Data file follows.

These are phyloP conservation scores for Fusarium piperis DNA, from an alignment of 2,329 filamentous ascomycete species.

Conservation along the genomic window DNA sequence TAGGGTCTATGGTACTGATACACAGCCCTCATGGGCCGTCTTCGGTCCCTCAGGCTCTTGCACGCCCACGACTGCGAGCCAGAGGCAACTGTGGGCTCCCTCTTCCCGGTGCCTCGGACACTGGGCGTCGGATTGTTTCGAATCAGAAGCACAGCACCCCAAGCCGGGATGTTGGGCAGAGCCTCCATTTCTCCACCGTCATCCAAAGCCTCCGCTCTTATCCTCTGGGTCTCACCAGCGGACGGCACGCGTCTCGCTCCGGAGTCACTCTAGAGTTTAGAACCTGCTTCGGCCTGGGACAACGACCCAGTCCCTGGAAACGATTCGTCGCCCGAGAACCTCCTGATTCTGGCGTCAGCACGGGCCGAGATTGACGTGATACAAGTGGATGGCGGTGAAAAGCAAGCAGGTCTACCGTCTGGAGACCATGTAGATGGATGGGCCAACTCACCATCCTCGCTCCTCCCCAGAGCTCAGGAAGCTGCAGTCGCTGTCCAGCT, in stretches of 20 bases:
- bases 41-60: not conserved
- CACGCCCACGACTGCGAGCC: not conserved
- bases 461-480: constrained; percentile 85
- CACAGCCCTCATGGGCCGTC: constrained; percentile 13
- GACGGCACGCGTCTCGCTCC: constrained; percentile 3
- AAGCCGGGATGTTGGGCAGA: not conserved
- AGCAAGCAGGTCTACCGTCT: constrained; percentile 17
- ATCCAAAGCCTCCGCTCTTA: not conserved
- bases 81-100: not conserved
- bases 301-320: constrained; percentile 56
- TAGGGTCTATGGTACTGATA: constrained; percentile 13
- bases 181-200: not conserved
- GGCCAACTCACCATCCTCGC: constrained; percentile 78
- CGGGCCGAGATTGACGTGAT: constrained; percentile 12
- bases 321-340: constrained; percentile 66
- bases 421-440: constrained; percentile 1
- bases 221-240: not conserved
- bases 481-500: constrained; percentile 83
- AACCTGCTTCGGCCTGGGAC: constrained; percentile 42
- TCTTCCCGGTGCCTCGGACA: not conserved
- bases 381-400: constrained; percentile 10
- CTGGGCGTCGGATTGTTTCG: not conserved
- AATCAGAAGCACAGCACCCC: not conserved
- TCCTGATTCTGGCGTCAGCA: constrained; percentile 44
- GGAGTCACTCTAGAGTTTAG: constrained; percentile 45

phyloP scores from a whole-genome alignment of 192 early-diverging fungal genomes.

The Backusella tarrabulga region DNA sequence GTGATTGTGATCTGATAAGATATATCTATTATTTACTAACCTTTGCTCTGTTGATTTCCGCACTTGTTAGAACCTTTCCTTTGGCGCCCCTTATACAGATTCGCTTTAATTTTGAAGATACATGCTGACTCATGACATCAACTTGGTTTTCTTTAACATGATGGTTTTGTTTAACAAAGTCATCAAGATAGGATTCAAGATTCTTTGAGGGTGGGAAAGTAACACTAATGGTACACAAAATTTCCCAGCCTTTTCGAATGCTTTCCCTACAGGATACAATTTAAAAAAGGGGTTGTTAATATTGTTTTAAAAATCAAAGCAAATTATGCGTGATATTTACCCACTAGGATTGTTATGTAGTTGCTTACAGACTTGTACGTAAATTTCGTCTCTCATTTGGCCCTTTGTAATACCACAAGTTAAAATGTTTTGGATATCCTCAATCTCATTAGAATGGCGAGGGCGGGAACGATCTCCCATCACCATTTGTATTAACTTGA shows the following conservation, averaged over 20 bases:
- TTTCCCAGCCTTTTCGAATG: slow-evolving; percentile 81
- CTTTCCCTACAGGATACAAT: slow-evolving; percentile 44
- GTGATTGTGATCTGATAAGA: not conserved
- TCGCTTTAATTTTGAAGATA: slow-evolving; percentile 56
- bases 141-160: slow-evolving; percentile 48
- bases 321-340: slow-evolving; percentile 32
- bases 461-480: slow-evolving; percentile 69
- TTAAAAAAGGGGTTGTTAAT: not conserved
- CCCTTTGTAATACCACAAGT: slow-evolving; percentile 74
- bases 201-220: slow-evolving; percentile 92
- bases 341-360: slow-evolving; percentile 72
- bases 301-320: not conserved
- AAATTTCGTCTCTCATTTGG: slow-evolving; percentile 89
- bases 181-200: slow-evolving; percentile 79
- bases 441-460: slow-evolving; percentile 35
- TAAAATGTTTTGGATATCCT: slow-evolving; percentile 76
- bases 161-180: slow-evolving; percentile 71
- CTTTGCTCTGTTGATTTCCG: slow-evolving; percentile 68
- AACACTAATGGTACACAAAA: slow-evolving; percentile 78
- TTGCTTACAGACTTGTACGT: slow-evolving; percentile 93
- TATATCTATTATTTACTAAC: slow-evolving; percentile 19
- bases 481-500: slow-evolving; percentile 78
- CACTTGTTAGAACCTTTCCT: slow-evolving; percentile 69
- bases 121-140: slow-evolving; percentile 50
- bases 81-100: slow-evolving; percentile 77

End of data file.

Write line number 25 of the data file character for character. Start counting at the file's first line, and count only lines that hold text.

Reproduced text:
- AATCAGAAGCACAGCACCCC: not conserved